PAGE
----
From the beginning, Fe Handbags sought to improve the lives of the Colombian indigenous tribes, particularly the creative women who were trained from early years in the ways of cultural artisanship.
The company’s motto- “The Power of waiting is a virtue! Accept that everything has perfect timing… it’s a matter of faith”- acknowledges a story that began centuries ago when the tribes of Colombia perfected the artisanship and traditional skills now exemplified in their handbag and jewelry lines. This motto also encompasses the social movement that inspired the beginning of a company whose integrity goes beyond the elegance and sustainability of its products and to its desire to empower displaced women.
"We spend a tremendous amount of time learning about the cultural significance of the indigenous patterns we use, and ensuring that the patterns are respectfully and tastefully integrated into our designs"
Valentina Palacios, CEO of Fe Handbags says of their primary duty, “What make Fe unique amongst its peers is the social mission that underlies and drives the brand. Fe was born to help to solve the social problem of indigenous homeless people, specifically women, from Chocó that live in Medellín, Colombia. Our aim is to empower these women by giving them a means to earn a steady income using the traditional cultural techniques they were taught in their tribes. By doing so, we hope to keep them off the streets, and give themselves, their children and their families a chance to improve their lifestyle without sacrificing their traditions and culture.”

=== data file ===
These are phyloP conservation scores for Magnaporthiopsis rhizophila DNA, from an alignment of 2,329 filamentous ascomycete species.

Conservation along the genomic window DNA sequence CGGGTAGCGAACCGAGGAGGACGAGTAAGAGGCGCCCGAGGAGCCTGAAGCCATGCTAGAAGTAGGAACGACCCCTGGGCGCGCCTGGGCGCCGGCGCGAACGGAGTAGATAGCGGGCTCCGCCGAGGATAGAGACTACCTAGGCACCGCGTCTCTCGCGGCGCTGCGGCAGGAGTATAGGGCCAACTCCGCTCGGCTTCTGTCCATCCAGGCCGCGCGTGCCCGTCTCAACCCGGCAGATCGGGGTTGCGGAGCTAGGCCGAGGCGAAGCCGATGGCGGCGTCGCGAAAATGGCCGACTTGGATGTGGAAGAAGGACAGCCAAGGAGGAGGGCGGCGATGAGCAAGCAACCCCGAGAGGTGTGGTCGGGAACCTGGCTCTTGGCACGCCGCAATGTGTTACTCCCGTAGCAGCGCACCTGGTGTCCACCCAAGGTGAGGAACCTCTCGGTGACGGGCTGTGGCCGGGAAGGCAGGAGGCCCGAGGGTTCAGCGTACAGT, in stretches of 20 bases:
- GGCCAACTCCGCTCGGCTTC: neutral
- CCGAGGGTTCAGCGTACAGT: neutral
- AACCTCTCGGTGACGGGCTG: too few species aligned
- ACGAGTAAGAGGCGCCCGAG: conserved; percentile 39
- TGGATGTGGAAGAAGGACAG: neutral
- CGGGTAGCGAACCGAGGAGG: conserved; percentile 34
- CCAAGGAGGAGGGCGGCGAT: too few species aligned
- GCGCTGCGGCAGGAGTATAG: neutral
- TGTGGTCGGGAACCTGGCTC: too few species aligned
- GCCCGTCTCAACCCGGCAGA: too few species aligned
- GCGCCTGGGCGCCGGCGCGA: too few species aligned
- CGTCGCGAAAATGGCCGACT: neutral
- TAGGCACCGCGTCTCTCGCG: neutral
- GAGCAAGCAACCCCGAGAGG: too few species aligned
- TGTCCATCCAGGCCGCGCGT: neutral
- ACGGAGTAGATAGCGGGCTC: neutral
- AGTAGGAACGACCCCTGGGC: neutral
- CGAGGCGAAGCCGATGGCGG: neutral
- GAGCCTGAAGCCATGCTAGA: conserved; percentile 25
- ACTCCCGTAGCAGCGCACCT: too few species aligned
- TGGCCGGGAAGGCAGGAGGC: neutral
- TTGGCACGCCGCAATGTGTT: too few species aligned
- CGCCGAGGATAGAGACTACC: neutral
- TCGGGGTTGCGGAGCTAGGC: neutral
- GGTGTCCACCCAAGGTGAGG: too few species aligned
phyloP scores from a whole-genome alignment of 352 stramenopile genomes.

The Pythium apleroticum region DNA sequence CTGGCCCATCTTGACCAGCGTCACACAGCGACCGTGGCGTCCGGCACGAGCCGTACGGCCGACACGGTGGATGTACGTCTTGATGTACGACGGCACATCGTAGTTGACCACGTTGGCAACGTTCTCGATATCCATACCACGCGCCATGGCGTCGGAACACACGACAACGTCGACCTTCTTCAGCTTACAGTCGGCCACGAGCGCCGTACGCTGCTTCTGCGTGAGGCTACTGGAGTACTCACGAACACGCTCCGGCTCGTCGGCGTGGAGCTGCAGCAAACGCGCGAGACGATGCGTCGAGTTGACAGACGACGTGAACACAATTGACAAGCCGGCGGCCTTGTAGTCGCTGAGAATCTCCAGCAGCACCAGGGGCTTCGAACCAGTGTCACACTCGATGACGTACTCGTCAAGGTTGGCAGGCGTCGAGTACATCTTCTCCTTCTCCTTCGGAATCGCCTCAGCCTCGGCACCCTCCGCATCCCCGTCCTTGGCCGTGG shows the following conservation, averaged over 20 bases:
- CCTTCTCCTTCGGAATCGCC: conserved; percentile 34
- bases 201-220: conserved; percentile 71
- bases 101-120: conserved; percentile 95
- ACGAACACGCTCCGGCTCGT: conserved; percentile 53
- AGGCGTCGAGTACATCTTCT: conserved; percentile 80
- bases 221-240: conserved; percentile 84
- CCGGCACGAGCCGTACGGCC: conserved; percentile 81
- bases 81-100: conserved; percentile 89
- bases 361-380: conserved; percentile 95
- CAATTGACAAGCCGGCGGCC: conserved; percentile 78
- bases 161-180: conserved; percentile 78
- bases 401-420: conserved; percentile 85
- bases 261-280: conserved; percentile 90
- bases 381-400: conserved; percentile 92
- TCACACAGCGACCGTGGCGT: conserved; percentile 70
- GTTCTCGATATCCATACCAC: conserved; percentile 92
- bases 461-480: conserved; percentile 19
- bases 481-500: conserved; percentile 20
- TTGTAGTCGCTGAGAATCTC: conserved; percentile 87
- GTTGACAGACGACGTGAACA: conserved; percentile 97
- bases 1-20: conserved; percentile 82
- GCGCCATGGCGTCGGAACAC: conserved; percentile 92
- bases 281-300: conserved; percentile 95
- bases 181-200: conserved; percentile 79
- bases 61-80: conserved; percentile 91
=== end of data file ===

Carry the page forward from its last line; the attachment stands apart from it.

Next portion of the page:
The foundation of this quiet revolution in ethics is that everything available to the savvy buyer is 100% Colombian- all products are handmade by tribes such as the Embera and Tule communities, and all materials are locally-sourced from Colombia.
Indigenous women from the Embera tribe work collectively on the jewelry line . The culturally historic technique of the beading is called Eunai Kadai. Each piece takes one to two days to create and the process itself has its significance in the idea that the beading technique grounds the artisan in a meaningful relationship with Mother Earth. Any gold-plating finish is accomplished by skilled workers in Colombia.
The Tules and Embera Katio tribes are the creative force behind the “Mix and Match Tribes” handbag collection. This collection is the result of a collaboration of design and generational technique. It features a variety of handbags, all of the leather itself is Colombian cow leather selected by hand and often produced to resemble alligator, iguana, and even armadillo skin. The fabric is a graduation of layers, achieved by a technique called the molas. The Guadule (meaning “person who lives on the surface of the earth”) female artisans choose the number of colors and fabric layers before beginning the intricacies of layering the fabric, tracing the chosen design on each layer, then cutting and sewing each layer by hand. “We spend a tremendous amount of time learning about the cultural significance of the indigenous patterns we use, and ensuring that the patterns are respectfully and tastefully integrated into our designs. All the input materials are hand selected by us, and then stitched by Colombian artisans. We are deeply involved in every aspect of the production process, so that we can ensure the highest standards of quality,” Valentina says of the company’s interest at every level of process and design.
Fe Handbags will be exhibiting its “Mix and Match Tribes” handbag collection and exuberant jewelry pieces at NY NOW’s Artisan Resource from February 5-8 at the Jacob Javits Center in New York City.
Original Post: http://handeyemagazine.com/content/colombian-composure